In January 2013, after the Sandy Hook massacre, I was moved to write this post. Last night I attended the Orlando memorial and vigil, combined with the movie Pride, which my art house theater showed for free. I held one of the candles early on in the evening, before the movie, to honor the dead.
While I was watching Pride (autolaunch warning for audio), some things boiled back up to the surface, not the least of which was my time at New Paltz as part of the theatre community. The scenes where the wives of the miners go to the London scene could have been right out of my own experience.
I tried briefly to call up all the names and faces of the people I met then, to remember my high school friend Eric, the first guy I knew was out and proud, and all the people I’ve met in between. I can’t count them all.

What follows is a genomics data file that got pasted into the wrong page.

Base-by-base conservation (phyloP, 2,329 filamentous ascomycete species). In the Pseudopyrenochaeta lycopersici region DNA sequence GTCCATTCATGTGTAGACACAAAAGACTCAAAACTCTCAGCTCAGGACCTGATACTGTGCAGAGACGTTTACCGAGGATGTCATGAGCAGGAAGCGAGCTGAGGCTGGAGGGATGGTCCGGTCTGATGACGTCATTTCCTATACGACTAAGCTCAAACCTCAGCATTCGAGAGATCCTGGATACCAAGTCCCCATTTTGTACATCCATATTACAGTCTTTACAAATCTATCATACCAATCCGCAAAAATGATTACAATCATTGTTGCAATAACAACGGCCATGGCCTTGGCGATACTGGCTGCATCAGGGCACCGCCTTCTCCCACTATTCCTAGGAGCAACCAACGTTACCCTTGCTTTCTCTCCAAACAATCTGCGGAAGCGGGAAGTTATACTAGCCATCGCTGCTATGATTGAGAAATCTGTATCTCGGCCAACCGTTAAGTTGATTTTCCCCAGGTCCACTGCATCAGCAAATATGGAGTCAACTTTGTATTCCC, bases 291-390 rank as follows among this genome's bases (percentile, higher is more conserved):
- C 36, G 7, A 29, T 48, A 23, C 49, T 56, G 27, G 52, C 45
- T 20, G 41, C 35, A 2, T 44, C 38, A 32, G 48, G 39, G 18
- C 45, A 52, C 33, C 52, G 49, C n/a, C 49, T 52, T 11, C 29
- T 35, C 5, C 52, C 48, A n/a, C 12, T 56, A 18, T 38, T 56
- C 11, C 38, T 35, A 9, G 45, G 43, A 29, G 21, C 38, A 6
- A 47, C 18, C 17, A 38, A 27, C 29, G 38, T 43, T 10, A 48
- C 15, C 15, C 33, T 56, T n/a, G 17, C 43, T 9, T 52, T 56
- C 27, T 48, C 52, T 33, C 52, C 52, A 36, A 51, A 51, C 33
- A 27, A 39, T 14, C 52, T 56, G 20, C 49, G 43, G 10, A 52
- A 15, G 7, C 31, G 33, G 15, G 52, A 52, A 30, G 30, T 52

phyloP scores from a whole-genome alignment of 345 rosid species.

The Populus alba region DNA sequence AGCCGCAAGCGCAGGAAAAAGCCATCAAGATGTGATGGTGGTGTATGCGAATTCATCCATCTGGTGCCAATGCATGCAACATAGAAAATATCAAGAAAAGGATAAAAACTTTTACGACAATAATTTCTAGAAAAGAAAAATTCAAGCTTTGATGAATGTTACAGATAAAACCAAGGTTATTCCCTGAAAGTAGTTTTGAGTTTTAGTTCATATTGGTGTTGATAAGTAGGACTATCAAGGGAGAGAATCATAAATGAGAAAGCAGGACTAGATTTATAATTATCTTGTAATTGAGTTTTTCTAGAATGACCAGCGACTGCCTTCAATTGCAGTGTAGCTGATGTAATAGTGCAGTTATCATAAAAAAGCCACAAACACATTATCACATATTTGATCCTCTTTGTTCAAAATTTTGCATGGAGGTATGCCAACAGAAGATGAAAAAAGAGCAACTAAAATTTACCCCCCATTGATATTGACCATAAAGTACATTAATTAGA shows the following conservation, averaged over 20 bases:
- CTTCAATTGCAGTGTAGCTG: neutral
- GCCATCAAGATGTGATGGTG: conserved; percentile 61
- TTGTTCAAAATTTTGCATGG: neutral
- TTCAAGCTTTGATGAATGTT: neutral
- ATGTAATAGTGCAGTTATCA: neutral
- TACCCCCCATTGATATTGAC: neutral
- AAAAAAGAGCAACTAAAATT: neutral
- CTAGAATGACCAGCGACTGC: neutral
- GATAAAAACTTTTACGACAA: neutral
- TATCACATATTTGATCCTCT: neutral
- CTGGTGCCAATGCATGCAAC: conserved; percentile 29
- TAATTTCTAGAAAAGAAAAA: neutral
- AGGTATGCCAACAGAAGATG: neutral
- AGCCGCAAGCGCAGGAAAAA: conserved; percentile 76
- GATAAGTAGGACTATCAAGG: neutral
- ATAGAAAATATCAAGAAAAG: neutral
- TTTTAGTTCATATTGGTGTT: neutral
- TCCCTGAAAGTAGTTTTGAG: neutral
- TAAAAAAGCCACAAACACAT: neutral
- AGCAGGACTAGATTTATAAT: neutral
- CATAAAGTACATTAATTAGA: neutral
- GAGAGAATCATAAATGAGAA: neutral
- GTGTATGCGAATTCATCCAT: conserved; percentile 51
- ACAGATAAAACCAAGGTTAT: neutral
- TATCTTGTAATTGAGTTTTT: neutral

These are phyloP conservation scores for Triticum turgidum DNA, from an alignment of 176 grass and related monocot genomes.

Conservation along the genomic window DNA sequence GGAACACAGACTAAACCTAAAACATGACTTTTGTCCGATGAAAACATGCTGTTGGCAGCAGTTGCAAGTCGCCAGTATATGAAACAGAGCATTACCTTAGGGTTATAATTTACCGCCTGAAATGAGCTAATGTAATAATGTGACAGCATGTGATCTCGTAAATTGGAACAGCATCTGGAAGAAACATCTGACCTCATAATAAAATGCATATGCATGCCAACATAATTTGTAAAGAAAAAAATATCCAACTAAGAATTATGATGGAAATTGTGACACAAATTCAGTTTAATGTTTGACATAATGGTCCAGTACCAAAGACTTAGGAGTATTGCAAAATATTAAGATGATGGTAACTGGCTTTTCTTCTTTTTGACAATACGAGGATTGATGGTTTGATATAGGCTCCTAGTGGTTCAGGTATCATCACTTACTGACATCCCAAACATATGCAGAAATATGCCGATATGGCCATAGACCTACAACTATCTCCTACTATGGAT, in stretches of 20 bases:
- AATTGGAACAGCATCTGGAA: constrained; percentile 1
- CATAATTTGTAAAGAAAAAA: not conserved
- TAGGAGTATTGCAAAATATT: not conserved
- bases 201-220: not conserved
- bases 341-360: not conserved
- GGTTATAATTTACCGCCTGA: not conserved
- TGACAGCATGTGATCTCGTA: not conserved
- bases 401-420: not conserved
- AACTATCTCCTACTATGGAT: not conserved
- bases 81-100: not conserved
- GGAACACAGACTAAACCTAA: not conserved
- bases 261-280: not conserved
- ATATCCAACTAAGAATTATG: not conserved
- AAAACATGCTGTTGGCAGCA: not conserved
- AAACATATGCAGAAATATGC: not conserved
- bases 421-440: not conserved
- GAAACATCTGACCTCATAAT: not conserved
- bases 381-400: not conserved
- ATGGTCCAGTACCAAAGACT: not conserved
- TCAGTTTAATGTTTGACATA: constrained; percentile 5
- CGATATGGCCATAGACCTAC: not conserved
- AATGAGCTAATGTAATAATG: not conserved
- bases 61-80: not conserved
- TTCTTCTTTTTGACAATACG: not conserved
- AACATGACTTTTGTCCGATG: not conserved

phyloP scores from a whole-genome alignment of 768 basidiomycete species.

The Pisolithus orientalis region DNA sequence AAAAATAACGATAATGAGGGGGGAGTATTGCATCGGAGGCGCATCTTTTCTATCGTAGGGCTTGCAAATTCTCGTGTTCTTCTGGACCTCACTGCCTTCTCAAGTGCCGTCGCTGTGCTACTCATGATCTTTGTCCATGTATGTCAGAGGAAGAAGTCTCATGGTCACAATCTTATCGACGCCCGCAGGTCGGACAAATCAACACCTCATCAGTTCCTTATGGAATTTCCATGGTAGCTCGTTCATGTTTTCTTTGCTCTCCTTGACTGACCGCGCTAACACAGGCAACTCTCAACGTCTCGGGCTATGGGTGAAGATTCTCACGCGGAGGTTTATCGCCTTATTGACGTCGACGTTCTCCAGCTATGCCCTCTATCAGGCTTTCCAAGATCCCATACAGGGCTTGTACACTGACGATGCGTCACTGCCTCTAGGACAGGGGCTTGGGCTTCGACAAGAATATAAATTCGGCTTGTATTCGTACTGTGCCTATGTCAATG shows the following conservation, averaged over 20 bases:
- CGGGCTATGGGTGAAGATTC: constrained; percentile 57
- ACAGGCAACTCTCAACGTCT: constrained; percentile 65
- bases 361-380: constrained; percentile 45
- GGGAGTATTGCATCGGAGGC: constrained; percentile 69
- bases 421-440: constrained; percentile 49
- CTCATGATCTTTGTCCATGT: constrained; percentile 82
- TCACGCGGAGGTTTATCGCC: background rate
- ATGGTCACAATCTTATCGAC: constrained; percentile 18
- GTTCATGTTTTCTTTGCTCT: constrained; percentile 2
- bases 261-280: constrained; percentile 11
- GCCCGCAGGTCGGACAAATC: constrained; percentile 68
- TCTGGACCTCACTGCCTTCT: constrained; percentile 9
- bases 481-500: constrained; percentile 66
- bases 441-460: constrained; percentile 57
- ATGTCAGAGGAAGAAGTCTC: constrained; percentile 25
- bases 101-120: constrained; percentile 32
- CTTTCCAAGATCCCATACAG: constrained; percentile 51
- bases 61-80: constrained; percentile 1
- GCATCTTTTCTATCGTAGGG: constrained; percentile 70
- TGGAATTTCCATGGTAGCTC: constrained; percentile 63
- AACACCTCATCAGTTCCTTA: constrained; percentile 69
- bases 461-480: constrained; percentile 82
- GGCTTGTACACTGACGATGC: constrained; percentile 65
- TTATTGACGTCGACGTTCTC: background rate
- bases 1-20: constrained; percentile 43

Before I got through the movie, I knew already how it would end, at least in part. And I wept, not just for those killed or injured at Pulse, but for every one of the people I’ve met or been friends with in my life.
Even without my theatre experience, I knew I was always an ally. The community that the shooter violated is in part my community. If this had happened 1984 or 1985, in the bars where my friends and I went to dance, it could have been me.
Empathy. That’s what this is.
Any 2A argument that this could have been solved with a good guy with a gun fails to understand the nature of these safe havens. Guns aren’t necessary when you’re home. And if you think they are, I feel sorry for you, because you have no safe place.
That is why I weep for my country, for my brothers and sisters, wherever they fall on the spectrum. AIDS wasn’t a punishment or divine retribution. Neither was the attack last weekend. If you think otherwise, I feel sorry for you because you have lost the ability to empathize.
May you come to your own peace. I am still working on mine.
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